|Product :||Beocenter 2500||
|Produced from :||1991 - Dec 1995|
|Designed by :||David Lewis|
|Finish :||Black / Aluminium|
With Beocenter 2500 - as well as Beocenter 2300 - new ideas came to pass to Bang & Olufsen engineers, not being held to restrictions imposed upon them by the inclusion of record decks, power amplifiers and the like. Perhaps this is why the machine is made to stand up instead of laying flat down as other products had been designed in the past. By not having its own built-in amplifier and being able to use only active speakers linked by was of Power Link cables, units from this time on could be made smaller and more portable.
Noticeable to Beocenter 2500 were two glass covers which automatically glided to their sides when a hand passed in front of them. Behind the glass covers was access to the operating panel, cassette section, radio tuner and CD player.
Twenty FM/AM radio stations could be preset. The Dolby-B equipped cassette recorder featured Auto Reverse, Automatic Recording level, search function and Bang & Olufsen’s HX-PRO recording system, a system which ensures that the sensitive treble range was captured in recording. As well as the tactile operating panel, the unit could be distance-operated with either the Beolink 1000 or Beolink 5000 remote controls. Made available were sockets for headphones as well as an AUX socket.
LIKE so many Scandinavians, everybody who works at Bang & Olufsen seems to put good design, allied to clean modem styling, at the top of their list of priorities. You get the feeling that an ugly piece of hi-fl, however delectable it sounded, would never be given house-room. Each new item of B&O audio or television equipment bears this out. It may do the same job as countless rival products but it aspires to standards of aesthetics and functionalism (in short, artistic design) which make it stand out from the rest. To merit houseroom in a modem home of the 1990s, it should take up no more space than is absolutely necessary yet must provide above-average performance and convenience.
This new Beosystem 2500 carries the B&O philosophy to extreme lengths. The eye-catching, art déco-inspired design was actually the work of a British member of the B&O team, but he has lived in Denmark so long that I think we must have lost him for good. One design brief seems to have been the achievement of minimal external dimensions, and indeed this complete ‘plug in and switch on’ music centre, with its detachable loudspeakers, has been shrunk almost to portable radio-cassette proportions despite its genuinely high fidelity performance.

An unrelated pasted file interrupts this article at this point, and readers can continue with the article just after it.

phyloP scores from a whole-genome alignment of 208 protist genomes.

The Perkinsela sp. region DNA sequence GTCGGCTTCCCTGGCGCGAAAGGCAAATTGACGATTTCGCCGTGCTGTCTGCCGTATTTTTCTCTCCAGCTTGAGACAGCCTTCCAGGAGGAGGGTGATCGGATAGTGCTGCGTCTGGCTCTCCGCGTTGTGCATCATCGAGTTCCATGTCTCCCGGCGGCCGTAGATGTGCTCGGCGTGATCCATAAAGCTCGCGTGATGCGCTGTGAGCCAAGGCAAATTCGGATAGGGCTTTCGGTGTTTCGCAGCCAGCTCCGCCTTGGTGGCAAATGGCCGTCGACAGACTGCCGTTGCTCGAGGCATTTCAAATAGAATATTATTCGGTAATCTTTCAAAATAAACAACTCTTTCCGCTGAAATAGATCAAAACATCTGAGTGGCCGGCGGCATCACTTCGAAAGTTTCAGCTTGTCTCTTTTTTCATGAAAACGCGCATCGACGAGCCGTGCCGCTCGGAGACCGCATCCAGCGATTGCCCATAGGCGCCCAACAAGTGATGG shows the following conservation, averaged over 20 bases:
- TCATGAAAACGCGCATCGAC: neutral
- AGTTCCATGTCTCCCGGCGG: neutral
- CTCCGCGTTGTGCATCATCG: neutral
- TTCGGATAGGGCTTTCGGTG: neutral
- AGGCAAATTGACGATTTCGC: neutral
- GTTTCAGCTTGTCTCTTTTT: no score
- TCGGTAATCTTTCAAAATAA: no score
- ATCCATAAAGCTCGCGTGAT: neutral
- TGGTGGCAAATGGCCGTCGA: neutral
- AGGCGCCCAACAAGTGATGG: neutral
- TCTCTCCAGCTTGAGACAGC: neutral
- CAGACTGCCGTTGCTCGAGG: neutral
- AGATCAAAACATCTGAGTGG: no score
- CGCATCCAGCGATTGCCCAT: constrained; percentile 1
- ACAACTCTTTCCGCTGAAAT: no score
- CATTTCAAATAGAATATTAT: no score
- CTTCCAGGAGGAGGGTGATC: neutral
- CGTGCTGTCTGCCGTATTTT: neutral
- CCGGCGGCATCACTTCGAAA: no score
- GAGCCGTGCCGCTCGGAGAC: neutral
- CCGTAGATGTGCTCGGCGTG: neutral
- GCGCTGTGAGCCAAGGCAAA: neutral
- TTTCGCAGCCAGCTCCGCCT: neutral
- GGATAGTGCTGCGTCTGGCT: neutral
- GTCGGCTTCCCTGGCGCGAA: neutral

In one way this works to B&O’s disadvantage in that the perceived value for money at first glance is not too great. I can imagine shoppers feeling that the system does not offer very much hardware for the admittedly up-market price of 1,995 GBP. Closer inspection is needed to unveil the numerous operational plus points, and listening to the surprisingly open and powerful sound may be the only way for any intending purchaser to be persuaded that this compact system—capable of being lifted and moved to places where you might not expect to set up a hi-fl system—is indeed well worth the asking price.
The central unit is packed with ‘hi-tech’ innovative ideas, all designed to be user-friendly, though it is my experience that people react in various ways to such novelties; some actually resent too much machine cleverness. The first thing we meet is the ‘open sesame’ doors of smoked glass which glide open automatically and switch on the inner lights as soon as you advance your hand within 10cm - and glide closed again after 15 seconds, dimming the lights to one-third during play, or switching them off in standby.
The doors give access to a smart central strip of anodised aluminium with a CD deck at the top and a cassette deck at the bottom. Between these we find a long thin display panel and an initially formidable keypad of no fewer than forty thin push-buttons arranged in five horizontal rows of eight. However these are helpfully laid out for easy operation, and the instruction book is very thorough. The ten most common controls (’Primary Functions’) are grouped in the centre and provide source selection (CD, Aux, Tape, Radio), CD tray open/ close, Radio Preset station in two groups—A or B, Volume up/down, Volume Mute and System on/standby.